Social Security Disability Insurance (SSDI) benefits are not always easy to come by.
In Cole v. Colvin, as case from the U.S. Court of Appeals for the Seventh Circuit, claimant worked as a welder in 2000 when he was injured in an accident. The accident resulted in him breaking his left arm and his wrist. As a result of these injuries, claimant was required to have a metal plate and steel screws implanted in his arm.
Claimant had been in pain for eight years following the accident, and despite a lot of medical treatment, the pain would not go away. He still worked following the accident and was a factory foreman at the time he had a second serious accident.
In his second accident, he fell off a ladder. When this fall occurred, he landed on his elbow and this resulted in him suffering severe pain in his arm and two fingers. He went to physical and occupational therapy for his new injuries; however, as was the case with his injuries from years earlier, he was left with chronic pain.
Following his unsuccessful attempts at therapy, he was referred to a specialist who diagnosed him with cubital tunnel syndrome. This condition involves a compression of nerves, as is the case with carpal tunnel syndrome, a typical basis for a Boston disability case. However, with cubital tunnel syndrome, it is the nerves running down the arm from the elbow known as the ulnar nerve. This nerve is responsible for the muscles in the forearm and hand and terminates at the other end in what people colloquially call the funny bone. Most people are aware of the feeling when one hits his or her funny bone, and this condition leaves a claimant with that feeling all or most of the time.
To treat his condition, an orthopedic surgeon performed a procedure where he moved the nerve bundle to a position where it was not being compressed. Unfortunately, the surgery did not work, and the pain was worse that it was before. Additionally, he now experienced a popping in his arm whenever it was extended that was painful and audible. At this point, he went to another surgeon who diagnosed him with a condition known as posterolateral rotary instability. This means that his elbow was essentially loose and would slide in and out of the joint when his arm moved. He had another surgery to correct this problem, which required the grafting of ligament from his arm to elbow similar to what baseball pitchers have to treat Tommy Johns. While he was in pain all the the time, his doctor said it would get better over time. He was in pain all the time and applied for Social Security Disability Insurance (SSDI) benefits.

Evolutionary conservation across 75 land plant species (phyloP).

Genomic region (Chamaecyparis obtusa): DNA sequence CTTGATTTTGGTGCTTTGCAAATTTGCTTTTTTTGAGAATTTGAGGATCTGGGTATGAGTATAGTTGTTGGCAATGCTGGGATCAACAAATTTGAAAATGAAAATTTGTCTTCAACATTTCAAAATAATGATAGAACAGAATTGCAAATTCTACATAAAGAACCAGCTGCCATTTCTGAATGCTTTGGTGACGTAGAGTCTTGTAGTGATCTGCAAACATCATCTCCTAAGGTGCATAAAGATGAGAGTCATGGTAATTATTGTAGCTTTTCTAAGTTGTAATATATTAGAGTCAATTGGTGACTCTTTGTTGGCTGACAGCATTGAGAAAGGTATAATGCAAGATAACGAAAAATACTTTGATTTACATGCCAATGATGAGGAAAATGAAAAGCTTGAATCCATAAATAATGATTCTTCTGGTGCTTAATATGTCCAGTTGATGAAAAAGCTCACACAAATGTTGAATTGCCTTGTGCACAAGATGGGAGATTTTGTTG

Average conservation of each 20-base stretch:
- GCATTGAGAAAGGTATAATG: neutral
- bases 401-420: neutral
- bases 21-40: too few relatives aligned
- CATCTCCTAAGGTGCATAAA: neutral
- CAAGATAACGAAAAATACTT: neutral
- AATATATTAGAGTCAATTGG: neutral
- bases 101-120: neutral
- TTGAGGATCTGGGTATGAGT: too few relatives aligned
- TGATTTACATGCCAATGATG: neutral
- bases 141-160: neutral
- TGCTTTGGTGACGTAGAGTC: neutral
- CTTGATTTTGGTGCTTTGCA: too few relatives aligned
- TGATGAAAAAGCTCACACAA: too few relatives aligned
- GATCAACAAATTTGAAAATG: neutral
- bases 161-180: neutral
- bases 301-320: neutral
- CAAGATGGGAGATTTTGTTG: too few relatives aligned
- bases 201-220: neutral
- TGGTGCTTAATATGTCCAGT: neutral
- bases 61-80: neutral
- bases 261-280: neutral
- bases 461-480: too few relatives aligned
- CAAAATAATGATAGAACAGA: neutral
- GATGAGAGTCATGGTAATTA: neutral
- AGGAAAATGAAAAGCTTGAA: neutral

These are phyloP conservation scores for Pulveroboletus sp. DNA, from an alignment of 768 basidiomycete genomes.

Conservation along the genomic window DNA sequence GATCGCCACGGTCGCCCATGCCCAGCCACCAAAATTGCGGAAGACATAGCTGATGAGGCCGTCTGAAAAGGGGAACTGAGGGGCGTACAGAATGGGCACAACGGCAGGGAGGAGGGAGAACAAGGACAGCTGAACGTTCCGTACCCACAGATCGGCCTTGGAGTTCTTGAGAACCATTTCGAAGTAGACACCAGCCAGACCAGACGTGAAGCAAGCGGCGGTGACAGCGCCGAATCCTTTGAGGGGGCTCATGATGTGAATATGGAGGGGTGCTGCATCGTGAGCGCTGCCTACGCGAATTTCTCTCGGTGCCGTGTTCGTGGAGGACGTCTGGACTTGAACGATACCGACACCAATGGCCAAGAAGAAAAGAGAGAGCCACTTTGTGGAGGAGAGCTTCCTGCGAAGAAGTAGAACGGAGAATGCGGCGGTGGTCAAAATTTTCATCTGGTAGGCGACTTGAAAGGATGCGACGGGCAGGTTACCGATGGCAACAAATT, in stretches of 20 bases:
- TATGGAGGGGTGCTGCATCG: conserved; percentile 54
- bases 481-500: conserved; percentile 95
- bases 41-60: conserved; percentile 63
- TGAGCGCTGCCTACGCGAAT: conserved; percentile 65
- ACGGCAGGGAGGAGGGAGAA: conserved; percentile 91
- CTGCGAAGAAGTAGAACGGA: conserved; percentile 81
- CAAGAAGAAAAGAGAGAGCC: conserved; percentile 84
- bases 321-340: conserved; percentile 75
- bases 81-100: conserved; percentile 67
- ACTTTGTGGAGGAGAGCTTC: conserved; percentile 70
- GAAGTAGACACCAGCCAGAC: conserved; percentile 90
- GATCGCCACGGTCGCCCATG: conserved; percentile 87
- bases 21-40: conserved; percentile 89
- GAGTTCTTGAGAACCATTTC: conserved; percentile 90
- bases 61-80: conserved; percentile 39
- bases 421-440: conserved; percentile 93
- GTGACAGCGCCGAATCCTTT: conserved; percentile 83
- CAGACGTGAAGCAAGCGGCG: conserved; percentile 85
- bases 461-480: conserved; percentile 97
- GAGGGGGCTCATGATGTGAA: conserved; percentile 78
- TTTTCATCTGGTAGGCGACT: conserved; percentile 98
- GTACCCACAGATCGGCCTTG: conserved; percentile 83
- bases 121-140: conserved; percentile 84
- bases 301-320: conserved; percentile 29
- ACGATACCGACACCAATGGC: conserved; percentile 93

He was out of work and could not find another job given his limitations. He applied for disability benefits, and his application was denied.
He was granted a hearing before an administrative law judge (ALJ), and the ALJ denied his claim for benefits. The ALJ indicated that once claimant’s workers’ compensation ran out, he applied for SSDI benefits and was malingering (exaggeration) his pain. The appellate court reversed, stating the ALJ simply “cherry-picked” the record to support his denial of benefits.
If you or a loved one is seeking Social Security Disability Insurance in Boston, call for a free and confidential appointment at (617) 777-7777.
Cole v. Colvin, July 26, 2016, United States Court of Appeals for the Seventh Circuit
More Blog Entries:
Who is Getting the Most from Social Security Disability? July 2, 2016, Boston SSDI Lawyer Blog